Biden seeks to rebound from brutal August
President Biden is seeking to go back on offense and reclaim the narrative surrounding his presidency after a brutal August that saw his approval rating drop amid the chaotic fall of the U.S.-backed government in Afghanistan and rising COVID-19 cases at home.
The White House has long seen the coronavirus pandemic as the key issue in Biden’s presidency, and the Biden comeback effort is centered around convincing the public that the president is providing sound leadership on the issue.
During the first few months of Biden’s presidency, his team was confident that voters had faith in the President’s leadership on the issue, but the falling poll numbers and staggering pandemic has raised questions about whether the public confidence is wavering.
Biden on Thursday offered a bristling speech where he blamed the spread of the COVID-19 virus on the unvaccinated while announcing measures that require federal workers to get vaccinated.
The remarks on the pandemic were a pivot for Biden, who previously had avoided embracing mandates and who adopted a much more scolding tone toward unvaccinated Americans.
“We’ve been patient,” Biden said. “But our patience is wearing thin and your refusal has cost all of us.”
Democrats acknowledge the next few months are critical for Biden, who along with Democrats are already looking ahead to 2022, when House and Senate majorities now held by the party will be up for grabs in the midterm elections.
Biden is also facing a pivotal moment on his domestic agenda as Democrats try to put together a deal on a $3.5 trillion spending package that would reshape much of the social safety net. Biden’s legacy is likely on the line when it comes to the legislation’s success.
An NPR-PBS Newshour-Marist poll out last week showed Biden with a 43 percent approval rating. More importantly, the survey showed him falling to 36 percent support from independents, a drop of 10 points from July. A Washington Post-ABC News poll subsequently showed Biden with a 36 percent approval rating among independents, with 57 percent saying they disapproved of Biden.
“I think this is the first point in the presidency where President Biden’s numbers are underwater and more doubt exists than at any other point,” said Democratic strategist Joel Payne. “It’s important not to allow those moments to settle in.”
“There’s certainly a desire to turn the page and reset the narrative quickly,” he added.
The Biden White House is betting that a majority of Americans will agree with him that the unvaccinated are holding the nation back when it comes to a recovery from the pandemic.
He’s also hoping to tie GOP opponents to those refusing to get vaccinated.
The stakes are high for Biden.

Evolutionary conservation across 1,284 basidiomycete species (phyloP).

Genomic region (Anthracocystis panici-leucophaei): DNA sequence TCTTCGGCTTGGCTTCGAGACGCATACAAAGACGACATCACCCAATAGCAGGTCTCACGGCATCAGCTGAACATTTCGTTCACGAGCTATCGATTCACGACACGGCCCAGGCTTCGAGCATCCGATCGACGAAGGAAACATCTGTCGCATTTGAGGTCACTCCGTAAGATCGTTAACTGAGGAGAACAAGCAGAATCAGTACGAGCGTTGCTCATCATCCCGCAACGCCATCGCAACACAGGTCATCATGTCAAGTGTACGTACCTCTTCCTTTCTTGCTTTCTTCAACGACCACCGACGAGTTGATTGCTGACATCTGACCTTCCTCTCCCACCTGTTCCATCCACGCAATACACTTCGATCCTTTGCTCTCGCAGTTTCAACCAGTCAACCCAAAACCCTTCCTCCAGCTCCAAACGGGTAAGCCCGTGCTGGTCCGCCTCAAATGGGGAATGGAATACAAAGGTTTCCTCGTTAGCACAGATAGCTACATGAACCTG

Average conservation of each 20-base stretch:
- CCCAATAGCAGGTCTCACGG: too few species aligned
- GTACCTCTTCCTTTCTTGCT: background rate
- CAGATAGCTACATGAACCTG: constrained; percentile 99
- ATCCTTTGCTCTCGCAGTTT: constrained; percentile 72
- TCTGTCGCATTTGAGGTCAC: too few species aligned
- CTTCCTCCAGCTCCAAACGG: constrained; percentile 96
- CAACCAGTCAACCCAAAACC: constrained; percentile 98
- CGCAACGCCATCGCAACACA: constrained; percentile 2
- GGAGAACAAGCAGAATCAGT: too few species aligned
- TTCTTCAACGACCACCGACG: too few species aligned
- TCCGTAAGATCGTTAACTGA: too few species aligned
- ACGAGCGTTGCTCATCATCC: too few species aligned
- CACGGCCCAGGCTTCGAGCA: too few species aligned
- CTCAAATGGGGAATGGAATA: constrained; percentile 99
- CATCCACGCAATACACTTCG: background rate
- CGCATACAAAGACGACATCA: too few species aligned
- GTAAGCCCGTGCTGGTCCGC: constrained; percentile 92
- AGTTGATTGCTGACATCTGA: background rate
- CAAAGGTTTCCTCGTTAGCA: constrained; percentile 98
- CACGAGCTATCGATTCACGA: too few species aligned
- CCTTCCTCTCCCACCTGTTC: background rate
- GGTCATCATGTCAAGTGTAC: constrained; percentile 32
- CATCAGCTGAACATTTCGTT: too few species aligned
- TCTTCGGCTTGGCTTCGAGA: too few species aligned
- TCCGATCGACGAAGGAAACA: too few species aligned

Republicans in August saw an administration in freefall, and their chances of winning GOP majorities in Congress at an all-time high for the year.
Some Democrats also fault Biden for losing control of the political debate as the administration was hammered over Afghanistan. Biden has also come under criticism from some quarters for giving Thursday’s speech too late.
“Whether caught up in the Afghanistan withdrawal or surprise at the spread of the delta variant, Biden’s voice was heard second, after detractors and potential 2024 opponents including the former president,” said Basil Smikle, the former executive director of the New York State Democratic Party. Smikle referenced former President Donald Trump, who has been trying to get more attention in recent weeks with regular statements blasting Biden.
Smikle said Biden’s “more aggressive tone” on vaccinations on Thursday showed command over the federal bureaucracy and a willingness to use the bully pulpit to get the virus under control.
“It’s critical for him to show strength and authority at this juncture with K-12 and college students nervously going back to in-person learning, the SCOTUS decision on evictions moratoriums and sports arenas going to full capacity,” Smikle said. “He can’t appear to be distracted again. That’s not good for overall engagement on the pandemic but politically has ramifications for midterms.”
The Supreme Court recently ruled against Biden’s actions to keep a ban on evictions in place.
The coming weeks will prove to be the ultimate test for Biden, historians say, and whether he can lead from a position of strength.
“It is an important moment,” said Julian Zelizer, a professor of history and public affairs at Princeton University.
Zelizer pointed to former President Jimmy Carter, who confronted a string of crises beginning in 1979 with the oil crisis, a sluggish economy, the Soviet Union invasion of Afghanistan and the Iran hostage crisis. Carter’s perceived handling gave his then-opponent Ronald Reagan easy talking points against him and led to a blowout in the 1980 presidential race.
He said for Carter, perception became reality.
“Carter worked hard on all of these, often being more effective behind the scenes than people understood, such as moving forward the negotiations to free the hostages in Iran,” Zelizer said.
“But the perception that he had lost control, that he was struggling to find answers, that he had no plan, all of this played into Reagan’s attacks that he was incompetent and a failed leader,” Zelizer added.
“Americans don’t like when Presidents seem overwhelmed by the crises they face, even if some of what’s happening is beyond their control,” he added.